• Enter that plugins platforms\android folder and edit the include.gradle -- if that folder doesn't exist then you are done and can skip this plugin.  If the folder exists but the include.gradle file doesn't exist you can choose to ignore it or create your own.  DO NOT create a platforms\android folder, if it doesn't exist. Only create a include.gradle if the plugin already has a platforms\android folder and it doesn't have a include.gradle.
    • Edit the include.gradle and make the name shorter; this is the formula that I used.   Replace nativescript with "ns", eliminate any dashes, and then use the first letter for each word in the plugin.   So "nativescript-cardview" becomes "nscv",and "nativescript-telerik-ui" becomes "nstu". So the include.gradle changes from above (nativescript-websockets) to:
      android {
          productFlavors {
              "nsws" {
                  dimension "nsws"

      Pretty simple huh?   By shorting the name, you go from 23 character per plugin to 4 characters per plugin.   So you can now easily fit 5 plugins in the same space it used to take for 1 plugin.  Please make sure the total letters are unique -- don't have two plugins with the same name (i.e. "nsws" for nativescript-websockets and nativescript-webserver)  as the same name, make them distinct.  Having duplicate names will probably break Gradle.
  3. Do a nativescript platform add android to re-install the platform after you are all done, and then you should be good to go.

Please note this potential side effect: I have confirmation below that if you are using a plugin that requires additional permissions; this work around will unfortunately not merge the info from the plugins AndroidManifest.xml file.   With all the plugins I had, I never saw this issue; but depending on what you are doing this is something you may run into.   You have two choices to deal with this:

  1. Don't rename that specific plugin inside the include.gradle file.  This way the AndroidManifest.xml file will get merged properly.   You an afford a couple plugins to still have large names.
  2. Copy the information that you need (like permissions) from the plugins AndroidManifest and manually merge it into your master manifest located at App/App_Resources/Android/AndroidManifest.xml

The bug report so you can track this is Android/369 and based on the conversation with the NativeScript devs this should hopefully be fixed in v1.8 (but no promises).

NativeScript - Capturing the Back Button on Android

Quite frequently you want to control what happens when your user hits the back button, well this is actually pretty simple to do on Android.  I've seen this question pop up several times; so it makes good blog post fodder.

You can either do this totally globally; or on a per page basis.   Globally, you just need to add the following code to your app.js file:

Global Event Handler:

// application variable should already be included in the app.js file
// Only do this on android
if ( {, backEvent);

// This does the work on deciding if you want to go back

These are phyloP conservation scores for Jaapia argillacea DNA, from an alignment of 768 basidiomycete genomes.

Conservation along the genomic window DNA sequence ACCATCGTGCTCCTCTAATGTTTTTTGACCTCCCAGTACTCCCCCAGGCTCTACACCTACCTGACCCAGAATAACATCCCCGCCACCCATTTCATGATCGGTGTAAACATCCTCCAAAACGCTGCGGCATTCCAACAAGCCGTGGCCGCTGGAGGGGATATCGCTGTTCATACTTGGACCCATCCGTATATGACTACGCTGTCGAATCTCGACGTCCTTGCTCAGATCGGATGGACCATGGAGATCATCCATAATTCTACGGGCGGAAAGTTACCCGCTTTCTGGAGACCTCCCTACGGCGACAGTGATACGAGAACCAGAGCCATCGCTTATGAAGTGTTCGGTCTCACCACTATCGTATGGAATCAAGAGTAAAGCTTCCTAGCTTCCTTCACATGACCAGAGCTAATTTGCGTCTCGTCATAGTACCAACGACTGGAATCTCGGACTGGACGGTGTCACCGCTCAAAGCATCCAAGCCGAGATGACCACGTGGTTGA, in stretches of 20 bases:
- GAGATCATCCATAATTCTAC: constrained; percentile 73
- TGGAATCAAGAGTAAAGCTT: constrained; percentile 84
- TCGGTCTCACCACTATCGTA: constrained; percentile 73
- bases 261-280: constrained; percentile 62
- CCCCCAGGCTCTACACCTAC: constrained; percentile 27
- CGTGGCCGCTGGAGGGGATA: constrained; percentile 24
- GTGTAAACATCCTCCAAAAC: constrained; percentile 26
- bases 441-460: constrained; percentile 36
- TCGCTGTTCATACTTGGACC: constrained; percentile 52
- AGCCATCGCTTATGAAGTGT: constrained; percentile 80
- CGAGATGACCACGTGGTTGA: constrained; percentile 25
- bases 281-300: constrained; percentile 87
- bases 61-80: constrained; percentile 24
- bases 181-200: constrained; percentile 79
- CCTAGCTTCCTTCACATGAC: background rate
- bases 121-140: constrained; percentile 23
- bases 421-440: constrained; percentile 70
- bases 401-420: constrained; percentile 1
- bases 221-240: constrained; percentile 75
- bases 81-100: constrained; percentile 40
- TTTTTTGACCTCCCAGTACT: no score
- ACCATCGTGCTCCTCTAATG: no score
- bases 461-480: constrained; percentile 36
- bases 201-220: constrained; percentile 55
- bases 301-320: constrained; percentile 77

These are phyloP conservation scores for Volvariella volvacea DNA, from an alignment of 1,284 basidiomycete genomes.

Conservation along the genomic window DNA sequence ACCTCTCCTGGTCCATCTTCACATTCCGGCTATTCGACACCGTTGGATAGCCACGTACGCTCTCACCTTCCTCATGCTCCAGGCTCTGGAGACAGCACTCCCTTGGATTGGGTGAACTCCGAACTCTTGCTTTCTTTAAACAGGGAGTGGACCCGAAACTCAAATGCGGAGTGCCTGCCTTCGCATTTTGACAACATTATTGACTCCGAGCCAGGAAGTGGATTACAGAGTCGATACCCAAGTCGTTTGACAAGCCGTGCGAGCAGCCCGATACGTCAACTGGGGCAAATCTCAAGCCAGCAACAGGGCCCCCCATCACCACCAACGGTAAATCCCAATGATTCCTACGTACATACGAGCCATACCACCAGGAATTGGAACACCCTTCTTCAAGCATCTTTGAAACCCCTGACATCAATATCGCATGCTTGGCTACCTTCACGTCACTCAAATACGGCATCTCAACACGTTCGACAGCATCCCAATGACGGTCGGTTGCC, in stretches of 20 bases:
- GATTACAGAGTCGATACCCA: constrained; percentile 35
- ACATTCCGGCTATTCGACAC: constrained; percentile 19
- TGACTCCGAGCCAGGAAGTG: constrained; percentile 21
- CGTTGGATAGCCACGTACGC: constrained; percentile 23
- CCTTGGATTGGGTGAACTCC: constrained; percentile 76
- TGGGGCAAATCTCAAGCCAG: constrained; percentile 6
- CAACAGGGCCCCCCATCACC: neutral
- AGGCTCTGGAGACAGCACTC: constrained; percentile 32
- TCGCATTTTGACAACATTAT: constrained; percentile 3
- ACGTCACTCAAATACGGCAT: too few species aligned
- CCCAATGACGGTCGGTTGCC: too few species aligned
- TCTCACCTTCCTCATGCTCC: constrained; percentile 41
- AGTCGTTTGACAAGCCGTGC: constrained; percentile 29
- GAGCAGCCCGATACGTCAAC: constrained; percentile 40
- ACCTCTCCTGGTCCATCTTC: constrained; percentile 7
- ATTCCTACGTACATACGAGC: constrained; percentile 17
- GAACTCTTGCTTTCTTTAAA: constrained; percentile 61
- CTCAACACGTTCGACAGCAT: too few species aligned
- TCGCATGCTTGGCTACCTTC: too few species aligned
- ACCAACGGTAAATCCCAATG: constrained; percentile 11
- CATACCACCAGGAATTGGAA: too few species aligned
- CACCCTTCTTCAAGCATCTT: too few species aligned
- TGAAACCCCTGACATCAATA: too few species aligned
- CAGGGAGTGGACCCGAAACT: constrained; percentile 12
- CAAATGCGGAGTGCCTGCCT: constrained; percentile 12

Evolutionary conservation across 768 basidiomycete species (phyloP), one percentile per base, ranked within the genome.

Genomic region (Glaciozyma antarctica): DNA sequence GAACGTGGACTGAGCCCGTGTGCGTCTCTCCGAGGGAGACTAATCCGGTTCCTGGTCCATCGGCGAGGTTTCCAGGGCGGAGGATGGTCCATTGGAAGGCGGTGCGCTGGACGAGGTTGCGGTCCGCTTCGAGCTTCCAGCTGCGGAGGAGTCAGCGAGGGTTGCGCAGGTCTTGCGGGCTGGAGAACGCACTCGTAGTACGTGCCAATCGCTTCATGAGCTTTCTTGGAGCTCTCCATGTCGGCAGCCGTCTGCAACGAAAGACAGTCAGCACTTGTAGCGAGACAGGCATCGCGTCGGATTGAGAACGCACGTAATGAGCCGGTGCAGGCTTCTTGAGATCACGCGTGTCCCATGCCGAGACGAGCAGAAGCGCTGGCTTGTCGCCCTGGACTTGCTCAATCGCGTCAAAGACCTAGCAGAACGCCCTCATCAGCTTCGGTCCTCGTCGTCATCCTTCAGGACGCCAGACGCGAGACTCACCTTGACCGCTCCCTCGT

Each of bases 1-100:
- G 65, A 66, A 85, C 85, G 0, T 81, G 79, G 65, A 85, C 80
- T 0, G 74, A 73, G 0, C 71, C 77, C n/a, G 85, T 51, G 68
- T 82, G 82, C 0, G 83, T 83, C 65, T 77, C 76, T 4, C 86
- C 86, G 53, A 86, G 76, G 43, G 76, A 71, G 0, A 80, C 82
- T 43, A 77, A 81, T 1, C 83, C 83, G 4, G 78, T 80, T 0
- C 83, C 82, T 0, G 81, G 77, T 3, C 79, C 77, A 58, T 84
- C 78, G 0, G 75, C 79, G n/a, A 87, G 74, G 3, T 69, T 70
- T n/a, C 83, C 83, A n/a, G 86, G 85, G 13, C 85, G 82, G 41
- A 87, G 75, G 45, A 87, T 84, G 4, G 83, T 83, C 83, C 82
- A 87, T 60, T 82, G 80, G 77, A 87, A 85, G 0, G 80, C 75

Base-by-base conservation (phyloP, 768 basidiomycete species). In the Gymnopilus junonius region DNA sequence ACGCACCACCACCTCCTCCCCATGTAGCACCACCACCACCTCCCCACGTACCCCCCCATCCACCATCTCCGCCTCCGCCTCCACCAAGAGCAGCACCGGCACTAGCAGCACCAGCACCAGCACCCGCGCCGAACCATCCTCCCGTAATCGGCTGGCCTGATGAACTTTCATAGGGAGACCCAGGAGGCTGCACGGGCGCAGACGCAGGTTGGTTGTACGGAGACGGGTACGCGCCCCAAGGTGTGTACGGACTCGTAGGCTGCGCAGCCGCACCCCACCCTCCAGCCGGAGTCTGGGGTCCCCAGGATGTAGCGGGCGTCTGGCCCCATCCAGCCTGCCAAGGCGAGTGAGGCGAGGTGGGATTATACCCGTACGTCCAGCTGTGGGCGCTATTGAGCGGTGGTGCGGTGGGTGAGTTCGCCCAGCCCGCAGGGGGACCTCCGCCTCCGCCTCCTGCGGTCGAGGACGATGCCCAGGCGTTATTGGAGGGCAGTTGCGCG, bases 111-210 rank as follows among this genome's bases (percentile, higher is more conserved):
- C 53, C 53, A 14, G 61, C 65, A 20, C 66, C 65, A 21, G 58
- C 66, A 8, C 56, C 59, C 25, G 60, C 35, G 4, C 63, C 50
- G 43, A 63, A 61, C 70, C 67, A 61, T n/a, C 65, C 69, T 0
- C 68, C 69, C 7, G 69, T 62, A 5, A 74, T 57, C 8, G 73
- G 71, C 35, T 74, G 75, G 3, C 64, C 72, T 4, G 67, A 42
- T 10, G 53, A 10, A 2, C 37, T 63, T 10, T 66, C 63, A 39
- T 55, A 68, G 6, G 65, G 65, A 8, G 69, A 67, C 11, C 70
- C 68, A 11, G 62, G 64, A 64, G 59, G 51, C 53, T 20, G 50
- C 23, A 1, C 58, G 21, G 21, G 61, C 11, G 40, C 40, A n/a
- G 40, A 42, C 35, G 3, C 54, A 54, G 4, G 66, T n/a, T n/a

// arg.cancel = true will cancel navigating back
function backEvent(args) {
   if (dontGoBack) { args.cancel = true; }

You just need to figure out what your criteria is to handle canceling going back.


Individual Page Handler:

Now I personally prefer to put the handler on each page I need it on; so it is a little bit different.

You need to have a pageLoaded and a pageUnloaded event.

// Somewhere at the top
var application = require('application');

// Somewhere in your page you need to register your handler
exports.pageLoaded = function() {
    // We only want to register the event in Android
    if ( {, backEvent);

// When we navigate away from this page, we need to de-register the handler.
exports.pageUnloaded = function() {
    // We only want to un-register the event on Android
    if ( {, backEvent);

// This does your checks to see if you want to go back
// setting cancel=true will cancel the back 
function backEvent(args) {
  if (iRefuseToGoBack) { args.cancel = true; }

In your page.xml your "Page" declaration should look like:
<Page xmlns=""
      loaded="pageLoaded" unloaded="pageUnloaded">

You might notice in the individual page view version I register and de-register the event.  Each time the page is loaded it will register the event, if you don't de-register the event then that event handler will STILL run each time you hit the back button.  So it is very important if you are not using a global handler, to register on load, and de-register on unload.


Advanced Global Technique:

There is one other way to do this; I created this technique in my nativescript-orientation plugin and as I was finishing up this post I realized it could apply here and eliminates all the busy work of registering and de-registering handlers on each page but allows you per-page handlers.  I'm actually going to switch my apps to this way; because now that I wrote it -- it is my favorite way.  🙂

In your app.js file:

var frame = require('ui/frame');
if ( {, backEvent);

function backEvent(args) {
    var currentPage = frame.topmost().currentPage;
    if (currentPage &amp;&amp; currentPage.exports &amp;&amp; typeof currentPage.exports.backEvent === "function") {

Then in any page you want to control the back Event you do:
exports.backEvent = function(args) {
  if (iDontReallyWantToGoBack) { args.cancel = true; }

Pretty simple you only need to have a single global register; and it checks to see if the current page has a back handler which it will call if it exists.

Have fun, and now we can all stop going back.  😀